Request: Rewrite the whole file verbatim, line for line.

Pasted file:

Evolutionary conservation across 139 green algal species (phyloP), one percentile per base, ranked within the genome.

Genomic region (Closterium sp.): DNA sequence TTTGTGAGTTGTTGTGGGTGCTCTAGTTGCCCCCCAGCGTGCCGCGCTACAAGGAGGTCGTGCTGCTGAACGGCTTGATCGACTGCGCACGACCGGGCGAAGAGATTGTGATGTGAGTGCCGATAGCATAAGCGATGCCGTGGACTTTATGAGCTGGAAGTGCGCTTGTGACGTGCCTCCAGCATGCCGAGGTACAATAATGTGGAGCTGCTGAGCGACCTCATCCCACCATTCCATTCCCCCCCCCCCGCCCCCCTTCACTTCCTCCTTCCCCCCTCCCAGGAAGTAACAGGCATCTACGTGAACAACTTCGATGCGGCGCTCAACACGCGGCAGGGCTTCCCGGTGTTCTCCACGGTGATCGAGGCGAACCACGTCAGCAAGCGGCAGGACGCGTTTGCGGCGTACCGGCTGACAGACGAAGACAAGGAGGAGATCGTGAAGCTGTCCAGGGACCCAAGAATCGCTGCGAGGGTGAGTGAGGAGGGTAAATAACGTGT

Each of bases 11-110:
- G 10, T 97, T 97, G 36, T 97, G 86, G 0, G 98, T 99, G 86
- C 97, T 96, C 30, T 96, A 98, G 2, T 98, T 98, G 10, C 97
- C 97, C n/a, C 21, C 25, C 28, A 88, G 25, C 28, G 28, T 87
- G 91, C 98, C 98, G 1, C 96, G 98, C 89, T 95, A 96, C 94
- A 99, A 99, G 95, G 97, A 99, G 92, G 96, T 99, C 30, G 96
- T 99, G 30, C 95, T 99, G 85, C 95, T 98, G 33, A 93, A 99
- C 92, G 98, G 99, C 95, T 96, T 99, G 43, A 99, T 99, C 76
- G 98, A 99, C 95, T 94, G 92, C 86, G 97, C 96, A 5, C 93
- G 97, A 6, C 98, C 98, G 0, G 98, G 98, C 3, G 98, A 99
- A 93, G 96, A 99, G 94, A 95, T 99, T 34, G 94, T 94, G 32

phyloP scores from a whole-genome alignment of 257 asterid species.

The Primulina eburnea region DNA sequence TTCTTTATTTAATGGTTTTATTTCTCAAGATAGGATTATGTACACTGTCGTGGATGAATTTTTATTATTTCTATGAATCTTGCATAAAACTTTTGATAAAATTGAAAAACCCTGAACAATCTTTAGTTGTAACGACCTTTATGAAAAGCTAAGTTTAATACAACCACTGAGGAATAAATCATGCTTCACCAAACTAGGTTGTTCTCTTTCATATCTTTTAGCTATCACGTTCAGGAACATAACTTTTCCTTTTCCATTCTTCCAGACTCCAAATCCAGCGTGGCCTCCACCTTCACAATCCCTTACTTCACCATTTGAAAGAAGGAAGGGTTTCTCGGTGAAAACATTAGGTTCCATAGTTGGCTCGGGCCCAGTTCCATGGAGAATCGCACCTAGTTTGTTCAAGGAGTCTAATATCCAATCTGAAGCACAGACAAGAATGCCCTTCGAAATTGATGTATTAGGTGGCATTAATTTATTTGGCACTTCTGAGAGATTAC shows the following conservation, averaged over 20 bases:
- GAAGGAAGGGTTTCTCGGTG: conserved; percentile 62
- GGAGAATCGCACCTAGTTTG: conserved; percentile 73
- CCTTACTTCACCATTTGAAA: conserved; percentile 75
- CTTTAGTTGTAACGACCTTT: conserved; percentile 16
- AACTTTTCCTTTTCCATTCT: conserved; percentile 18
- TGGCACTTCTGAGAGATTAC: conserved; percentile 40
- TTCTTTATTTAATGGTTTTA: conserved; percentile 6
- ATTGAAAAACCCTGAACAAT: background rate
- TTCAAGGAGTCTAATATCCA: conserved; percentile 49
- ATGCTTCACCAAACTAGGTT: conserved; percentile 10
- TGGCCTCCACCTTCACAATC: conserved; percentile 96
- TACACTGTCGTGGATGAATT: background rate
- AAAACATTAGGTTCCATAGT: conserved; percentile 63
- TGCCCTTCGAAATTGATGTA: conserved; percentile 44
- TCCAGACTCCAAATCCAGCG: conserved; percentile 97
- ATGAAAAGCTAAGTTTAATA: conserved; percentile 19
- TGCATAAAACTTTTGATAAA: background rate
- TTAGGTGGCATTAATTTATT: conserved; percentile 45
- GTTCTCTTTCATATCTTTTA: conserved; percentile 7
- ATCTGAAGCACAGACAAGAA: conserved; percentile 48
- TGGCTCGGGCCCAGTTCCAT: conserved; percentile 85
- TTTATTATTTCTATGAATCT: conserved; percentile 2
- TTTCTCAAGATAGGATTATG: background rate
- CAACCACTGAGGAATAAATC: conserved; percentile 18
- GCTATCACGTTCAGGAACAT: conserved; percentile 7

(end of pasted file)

Evolutionary conservation across 139 green algal species (phyloP), one percentile per base, ranked within the genome.

Genomic region (Closterium sp.): DNA sequence TTTGTGAGTTGTTGTGGGTGCTCTAGTTGCCCCCCAGCGTGCCGCGCTACAAGGAGGTCGTGCTGCTGAACGGCTTGATCGACTGCGCACGACCGGGCGAAGAGATTGTGATGTGAGTGCCGATAGCATAAGCGATGCCGTGGACTTTATGAGCTGGAAGTGCGCTTGTGACGTGCCTCCAGCATGCCGAGGTACAATAATGTGGAGCTGCTGAGCGACCTCATCCCACCATTCCATTCCCCCCCCCCCGCCCCCCTTCACTTCCTCCTTCCCCCCTCCCAGGAAGTAACAGGCATCTACGTGAACAACTTCGATGCGGCGCTCAACACGCGGCAGGGCTTCCCGGTGTTCTCCACGGTGATCGAGGCGAACCACGTCAGCAAGCGGCAGGACGCGTTTGCGGCGTACCGGCTGACAGACGAAGACAAGGAGGAGATCGTGAAGCTGTCCAGGGACCCAAGAATCGCTGCGAGGGTGAGTGAGGAGGGTAAATAACGTGT

Each of bases 11-110:
- G 10, T 97, T 97, G 36, T 97, G 86, G 0, G 98, T 99, G 86
- C 97, T 96, C 30, T 96, A 98, G 2, T 98, T 98, G 10, C 97
- C 97, C n/a, C 21, C 25, C 28, A 88, G 25, C 28, G 28, T 87
- G 91, C 98, C 98, G 1, C 96, G 98, C 89, T 95, A 96, C 94
- A 99, A 99, G 95, G 97, A 99, G 92, G 96, T 99, C 30, G 96
- T 99, G 30, C 95, T 99, G 85, C 95, T 98, G 33, A 93, A 99
- C 92, G 98, G 99, C 95, T 96, T 99, G 43, A 99, T 99, C 76
- G 98, A 99, C 95, T 94, G 92, C 86, G 97, C 96, A 5, C 93
- G 97, A 6, C 98, C 98, G 0, G 98, G 98, C 3, G 98, A 99
- A 93, G 96, A 99, G 94, A 95, T 99, T 34, G 94, T 94, G 32

phyloP scores from a whole-genome alignment of 257 asterid species.

The Primulina eburnea region DNA sequence TTCTTTATTTAATGGTTTTATTTCTCAAGATAGGATTATGTACACTGTCGTGGATGAATTTTTATTATTTCTATGAATCTTGCATAAAACTTTTGATAAAATTGAAAAACCCTGAACAATCTTTAGTTGTAACGACCTTTATGAAAAGCTAAGTTTAATACAACCACTGAGGAATAAATCATGCTTCACCAAACTAGGTTGTTCTCTTTCATATCTTTTAGCTATCACGTTCAGGAACATAACTTTTCCTTTTCCATTCTTCCAGACTCCAAATCCAGCGTGGCCTCCACCTTCACAATCCCTTACTTCACCATTTGAAAGAAGGAAGGGTTTCTCGGTGAAAACATTAGGTTCCATAGTTGGCTCGGGCCCAGTTCCATGGAGAATCGCACCTAGTTTGTTCAAGGAGTCTAATATCCAATCTGAAGCACAGACAAGAATGCCCTTCGAAATTGATGTATTAGGTGGCATTAATTTATTTGGCACTTCTGAGAGATTAC shows the following conservation, averaged over 20 bases:
- GAAGGAAGGGTTTCTCGGTG: conserved; percentile 62
- GGAGAATCGCACCTAGTTTG: conserved; percentile 73
- CCTTACTTCACCATTTGAAA: conserved; percentile 75
- CTTTAGTTGTAACGACCTTT: conserved; percentile 16
- AACTTTTCCTTTTCCATTCT: conserved; percentile 18
- TGGCACTTCTGAGAGATTAC: conserved; percentile 40
- TTCTTTATTTAATGGTTTTA: conserved; percentile 6
- ATTGAAAAACCCTGAACAAT: background rate
- TTCAAGGAGTCTAATATCCA: conserved; percentile 49
- ATGCTTCACCAAACTAGGTT: conserved; percentile 10
- TGGCCTCCACCTTCACAATC: conserved; percentile 96
- TACACTGTCGTGGATGAATT: background rate
- AAAACATTAGGTTCCATAGT: conserved; percentile 63
- TGCCCTTCGAAATTGATGTA: conserved; percentile 44
- TCCAGACTCCAAATCCAGCG: conserved; percentile 97
- ATGAAAAGCTAAGTTTAATA: conserved; percentile 19
- TGCATAAAACTTTTGATAAA: background rate
- TTAGGTGGCATTAATTTATT: conserved; percentile 45
- GTTCTCTTTCATATCTTTTA: conserved; percentile 7
- ATCTGAAGCACAGACAAGAA: conserved; percentile 48
- TGGCTCGGGCCCAGTTCCAT: conserved; percentile 85
- TTTATTATTTCTATGAATCT: conserved; percentile 2
- TTTCTCAAGATAGGATTATG: background rate
- CAACCACTGAGGAATAAATC: conserved; percentile 18
- GCTATCACGTTCAGGAACAT: conserved; percentile 7